Big Corn Island

Nicaragua’s Caribbean island couple, Big Corn and Little Corn, have been spared from package tourism so far.

The islands are located about 70 km from Nicaragua’s Atlantic port Bluefields. The easiest way to get here is by a short flight from Managua, which connects the capital with Big Corn twice a day. On old maps, the islands are designated as Islas de los Manglares, while the Spanish-speaking inhabitants, who are in the minority, call them Islas de Maíz Grande or Pequeña.

More than half of the total 7000 islanders live in Brig Bay, which also houses the small airport, some shops with a bank and numerous pubs, the municipal administration and the Karen Tucker Baseball Stadium. The latter becomes the social centre of the island during the weekly game. Like its little sister, Big Corn has all the attributes of a Caribbean dream island: White sandy beaches, turquoise waters, coral reefs, mangroves and extensive palm groves. Mount Pleasant, just 113 m high, is the highest point on the island and offers good panoramic views. An asphalted ring road surrounds Big Corn, even if it does not always run directly along the coast. Theoretically, it is also possible to walk around the island in about two hours, but it is much more pleasant to be chauffeured by taxi, as most taxi drivers have guide qualities and know interesting things about the island and its inhabitants.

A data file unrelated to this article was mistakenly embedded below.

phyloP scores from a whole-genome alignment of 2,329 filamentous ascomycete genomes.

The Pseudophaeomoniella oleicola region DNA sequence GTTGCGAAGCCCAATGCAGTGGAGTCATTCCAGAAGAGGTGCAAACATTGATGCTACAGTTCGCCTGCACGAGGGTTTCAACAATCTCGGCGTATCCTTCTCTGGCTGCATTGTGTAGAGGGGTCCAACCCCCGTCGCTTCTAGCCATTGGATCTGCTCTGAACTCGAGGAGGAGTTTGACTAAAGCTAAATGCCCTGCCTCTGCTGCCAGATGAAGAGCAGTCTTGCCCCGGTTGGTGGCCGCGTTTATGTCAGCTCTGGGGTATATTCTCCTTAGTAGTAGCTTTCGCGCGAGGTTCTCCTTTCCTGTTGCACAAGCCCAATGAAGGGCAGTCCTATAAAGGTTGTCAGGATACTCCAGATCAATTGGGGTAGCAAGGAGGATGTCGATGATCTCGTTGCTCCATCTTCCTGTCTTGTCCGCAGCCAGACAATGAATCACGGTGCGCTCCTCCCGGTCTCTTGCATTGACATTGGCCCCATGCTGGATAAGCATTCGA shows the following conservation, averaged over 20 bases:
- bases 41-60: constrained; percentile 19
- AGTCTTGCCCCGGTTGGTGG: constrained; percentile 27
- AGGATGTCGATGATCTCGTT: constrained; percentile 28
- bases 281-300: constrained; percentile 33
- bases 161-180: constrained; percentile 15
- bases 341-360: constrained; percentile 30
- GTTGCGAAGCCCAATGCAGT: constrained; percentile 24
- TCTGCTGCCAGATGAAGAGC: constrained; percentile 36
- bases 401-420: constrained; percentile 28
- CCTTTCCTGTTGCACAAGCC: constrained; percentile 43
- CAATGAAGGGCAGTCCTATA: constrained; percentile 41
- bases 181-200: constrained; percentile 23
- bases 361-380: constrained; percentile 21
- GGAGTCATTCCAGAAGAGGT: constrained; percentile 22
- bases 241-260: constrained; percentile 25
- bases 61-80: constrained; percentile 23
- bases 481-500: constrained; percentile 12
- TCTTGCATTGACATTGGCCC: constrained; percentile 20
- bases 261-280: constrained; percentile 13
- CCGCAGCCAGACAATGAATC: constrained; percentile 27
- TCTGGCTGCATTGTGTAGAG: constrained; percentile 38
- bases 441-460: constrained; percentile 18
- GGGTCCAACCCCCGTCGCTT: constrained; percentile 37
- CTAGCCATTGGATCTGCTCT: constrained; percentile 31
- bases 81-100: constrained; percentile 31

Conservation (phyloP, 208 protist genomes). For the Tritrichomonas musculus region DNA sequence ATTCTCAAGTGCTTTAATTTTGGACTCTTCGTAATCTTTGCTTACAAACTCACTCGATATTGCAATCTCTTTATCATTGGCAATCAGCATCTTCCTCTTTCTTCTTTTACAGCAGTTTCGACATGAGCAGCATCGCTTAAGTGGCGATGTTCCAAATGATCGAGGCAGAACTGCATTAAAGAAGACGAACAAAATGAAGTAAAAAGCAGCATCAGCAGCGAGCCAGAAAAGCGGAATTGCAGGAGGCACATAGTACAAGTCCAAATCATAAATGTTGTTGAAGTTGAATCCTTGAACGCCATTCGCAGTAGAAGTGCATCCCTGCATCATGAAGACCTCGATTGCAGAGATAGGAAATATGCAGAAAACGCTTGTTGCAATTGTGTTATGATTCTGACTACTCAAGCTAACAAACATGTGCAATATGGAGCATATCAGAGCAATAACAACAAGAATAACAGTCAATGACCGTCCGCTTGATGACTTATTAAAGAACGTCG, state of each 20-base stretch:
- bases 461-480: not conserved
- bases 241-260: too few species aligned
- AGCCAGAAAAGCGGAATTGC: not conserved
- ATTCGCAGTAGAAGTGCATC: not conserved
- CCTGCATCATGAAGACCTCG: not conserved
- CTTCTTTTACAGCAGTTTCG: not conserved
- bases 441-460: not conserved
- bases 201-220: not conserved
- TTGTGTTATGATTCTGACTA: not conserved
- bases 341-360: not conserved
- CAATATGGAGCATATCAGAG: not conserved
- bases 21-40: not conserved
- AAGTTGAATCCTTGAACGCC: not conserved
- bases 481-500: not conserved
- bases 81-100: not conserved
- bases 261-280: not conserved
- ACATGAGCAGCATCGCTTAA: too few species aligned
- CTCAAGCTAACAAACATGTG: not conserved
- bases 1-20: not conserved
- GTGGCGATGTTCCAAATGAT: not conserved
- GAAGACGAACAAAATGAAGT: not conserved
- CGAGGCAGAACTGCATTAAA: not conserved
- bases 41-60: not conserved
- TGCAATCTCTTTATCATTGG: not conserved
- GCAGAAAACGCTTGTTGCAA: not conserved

Apart from tourism, which is becoming increasingly important, most of the inhabitants live from fishing, even if the lobster population is threatened by overfishing. Until Hurricane Joan devastated the Corn Islands in 1988, copra production was still an important industry. The international drug trade – at least for the permanent inhabitants of the islands – becomes noticeable as a “shadow in paradise”, as an important maritime trade route runs alongside the Corn Islands. Cocaine packages are often flushed ashore that are thrown overboard by drug traffickers in speedboats whenever they risk being discovered.

Historically, the islands were already on the world map in the 17th century as smugglers’ and pirates’ hiding places. Between 1655 and 1894 they were British protectorates as part of the Miskito Coast until Nicaragua claimed ownership of them in 1894. Already in 1914 Big Corn and Little Corn were leased to the USA for 100 years, so that the US laws applied here on Nicaraguan territory, but the USA continued to tolerate the de facto Nicaraguan self-administration until the treaty was prematurely terminated in 1970 and the Corn Islands fell back to Nicaragua. Nevertheless, English, or an English-based Creole, remains the most widely spoken language on the islands. Its population is descended from the descendants of British gold seekers and escaped slaves from other Caribbean islands, while in recent decades members of the indigenous Miskito and Spanish-speaking Nicaraguans have joined from the mainland.